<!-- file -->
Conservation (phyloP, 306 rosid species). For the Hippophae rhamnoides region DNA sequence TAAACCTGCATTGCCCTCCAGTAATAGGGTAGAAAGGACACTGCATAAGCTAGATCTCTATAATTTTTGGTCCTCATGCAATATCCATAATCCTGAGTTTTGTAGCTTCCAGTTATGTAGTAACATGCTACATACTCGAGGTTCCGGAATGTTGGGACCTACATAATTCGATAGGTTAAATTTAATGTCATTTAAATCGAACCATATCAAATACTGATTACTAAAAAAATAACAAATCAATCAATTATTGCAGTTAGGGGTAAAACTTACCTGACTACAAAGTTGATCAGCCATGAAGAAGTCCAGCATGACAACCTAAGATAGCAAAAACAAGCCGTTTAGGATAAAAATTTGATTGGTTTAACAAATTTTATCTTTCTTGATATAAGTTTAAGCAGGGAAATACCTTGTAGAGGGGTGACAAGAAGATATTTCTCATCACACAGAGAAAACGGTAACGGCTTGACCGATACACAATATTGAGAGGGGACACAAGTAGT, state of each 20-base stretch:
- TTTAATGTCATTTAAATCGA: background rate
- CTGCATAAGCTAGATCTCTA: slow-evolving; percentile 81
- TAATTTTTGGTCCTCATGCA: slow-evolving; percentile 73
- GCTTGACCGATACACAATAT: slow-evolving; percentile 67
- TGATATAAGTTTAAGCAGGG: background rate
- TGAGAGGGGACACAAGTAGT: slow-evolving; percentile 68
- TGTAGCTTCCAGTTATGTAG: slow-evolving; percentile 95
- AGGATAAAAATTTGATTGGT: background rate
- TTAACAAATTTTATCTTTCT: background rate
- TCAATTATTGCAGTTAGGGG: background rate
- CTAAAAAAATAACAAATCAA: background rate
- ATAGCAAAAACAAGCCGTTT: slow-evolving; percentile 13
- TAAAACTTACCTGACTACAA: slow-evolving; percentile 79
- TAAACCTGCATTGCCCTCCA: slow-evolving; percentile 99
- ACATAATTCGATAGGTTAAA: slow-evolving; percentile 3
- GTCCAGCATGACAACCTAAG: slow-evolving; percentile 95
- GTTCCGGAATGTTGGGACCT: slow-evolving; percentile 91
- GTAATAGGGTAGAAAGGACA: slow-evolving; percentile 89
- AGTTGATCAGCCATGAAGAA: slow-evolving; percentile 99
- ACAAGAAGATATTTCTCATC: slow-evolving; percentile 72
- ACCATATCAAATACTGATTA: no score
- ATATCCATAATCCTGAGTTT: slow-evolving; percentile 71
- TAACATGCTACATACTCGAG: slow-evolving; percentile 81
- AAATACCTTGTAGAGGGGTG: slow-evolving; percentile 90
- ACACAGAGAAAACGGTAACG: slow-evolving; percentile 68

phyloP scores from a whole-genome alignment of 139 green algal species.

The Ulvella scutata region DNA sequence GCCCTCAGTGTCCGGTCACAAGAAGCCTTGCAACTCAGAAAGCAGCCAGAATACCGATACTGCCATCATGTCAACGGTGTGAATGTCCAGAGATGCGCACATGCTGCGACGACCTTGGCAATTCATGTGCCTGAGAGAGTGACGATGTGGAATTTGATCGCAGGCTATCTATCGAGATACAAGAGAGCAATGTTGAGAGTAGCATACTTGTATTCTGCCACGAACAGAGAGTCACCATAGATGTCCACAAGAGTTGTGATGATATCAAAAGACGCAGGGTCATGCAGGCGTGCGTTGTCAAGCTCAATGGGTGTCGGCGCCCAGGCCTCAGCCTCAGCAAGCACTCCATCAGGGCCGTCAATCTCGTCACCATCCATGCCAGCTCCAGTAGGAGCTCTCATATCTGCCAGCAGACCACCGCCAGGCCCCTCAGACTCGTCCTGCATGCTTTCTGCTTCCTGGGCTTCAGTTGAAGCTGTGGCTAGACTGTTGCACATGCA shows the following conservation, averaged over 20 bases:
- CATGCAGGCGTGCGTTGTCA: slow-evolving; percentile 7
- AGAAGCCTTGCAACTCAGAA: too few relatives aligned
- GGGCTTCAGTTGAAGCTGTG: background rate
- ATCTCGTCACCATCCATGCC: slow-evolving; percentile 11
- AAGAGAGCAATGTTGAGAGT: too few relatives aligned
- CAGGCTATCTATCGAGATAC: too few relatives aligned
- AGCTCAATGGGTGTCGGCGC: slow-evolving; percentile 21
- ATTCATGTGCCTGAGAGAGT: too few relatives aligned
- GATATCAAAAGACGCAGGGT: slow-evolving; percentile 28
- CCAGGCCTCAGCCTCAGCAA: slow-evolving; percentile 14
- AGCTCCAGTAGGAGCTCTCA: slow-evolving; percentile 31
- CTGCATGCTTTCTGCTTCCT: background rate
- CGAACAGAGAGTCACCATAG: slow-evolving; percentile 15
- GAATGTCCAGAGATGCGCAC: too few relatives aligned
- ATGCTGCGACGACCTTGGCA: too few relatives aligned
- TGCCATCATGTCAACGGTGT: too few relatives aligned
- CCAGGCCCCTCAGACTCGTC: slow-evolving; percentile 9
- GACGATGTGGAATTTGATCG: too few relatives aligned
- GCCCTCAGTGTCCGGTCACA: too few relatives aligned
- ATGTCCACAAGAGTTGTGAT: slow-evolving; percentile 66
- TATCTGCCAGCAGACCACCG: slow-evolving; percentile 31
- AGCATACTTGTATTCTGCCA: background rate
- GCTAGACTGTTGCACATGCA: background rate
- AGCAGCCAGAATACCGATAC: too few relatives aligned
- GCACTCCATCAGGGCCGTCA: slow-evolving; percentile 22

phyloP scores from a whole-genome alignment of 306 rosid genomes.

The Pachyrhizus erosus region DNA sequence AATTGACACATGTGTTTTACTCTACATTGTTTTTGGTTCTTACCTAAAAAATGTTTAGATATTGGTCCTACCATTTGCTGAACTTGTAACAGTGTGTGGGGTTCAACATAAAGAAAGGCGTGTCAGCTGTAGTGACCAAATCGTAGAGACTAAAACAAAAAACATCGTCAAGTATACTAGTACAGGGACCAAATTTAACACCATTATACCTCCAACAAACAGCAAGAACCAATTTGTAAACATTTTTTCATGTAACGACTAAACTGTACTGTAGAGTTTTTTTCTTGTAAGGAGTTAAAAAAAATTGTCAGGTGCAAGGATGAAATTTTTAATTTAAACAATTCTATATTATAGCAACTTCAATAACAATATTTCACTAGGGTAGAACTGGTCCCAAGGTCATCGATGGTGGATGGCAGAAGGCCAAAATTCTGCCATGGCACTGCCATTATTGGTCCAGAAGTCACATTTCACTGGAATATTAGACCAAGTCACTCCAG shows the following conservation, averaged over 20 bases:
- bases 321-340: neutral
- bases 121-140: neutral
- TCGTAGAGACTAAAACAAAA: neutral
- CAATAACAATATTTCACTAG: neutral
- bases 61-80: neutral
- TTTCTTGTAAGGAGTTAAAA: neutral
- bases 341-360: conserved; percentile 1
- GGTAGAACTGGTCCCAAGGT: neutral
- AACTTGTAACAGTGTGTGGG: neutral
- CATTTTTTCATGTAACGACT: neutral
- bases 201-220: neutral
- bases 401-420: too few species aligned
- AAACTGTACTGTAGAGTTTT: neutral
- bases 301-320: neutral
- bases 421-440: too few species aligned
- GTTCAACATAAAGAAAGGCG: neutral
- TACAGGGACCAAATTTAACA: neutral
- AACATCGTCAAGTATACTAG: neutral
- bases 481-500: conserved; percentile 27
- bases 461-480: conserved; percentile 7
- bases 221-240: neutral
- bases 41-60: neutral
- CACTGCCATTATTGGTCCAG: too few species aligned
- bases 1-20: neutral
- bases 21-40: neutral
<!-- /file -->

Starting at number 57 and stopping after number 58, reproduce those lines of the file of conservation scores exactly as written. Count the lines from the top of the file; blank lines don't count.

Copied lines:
- bases 121-140: neutral
- TCGTAGAGACTAAAACAAAA: neutral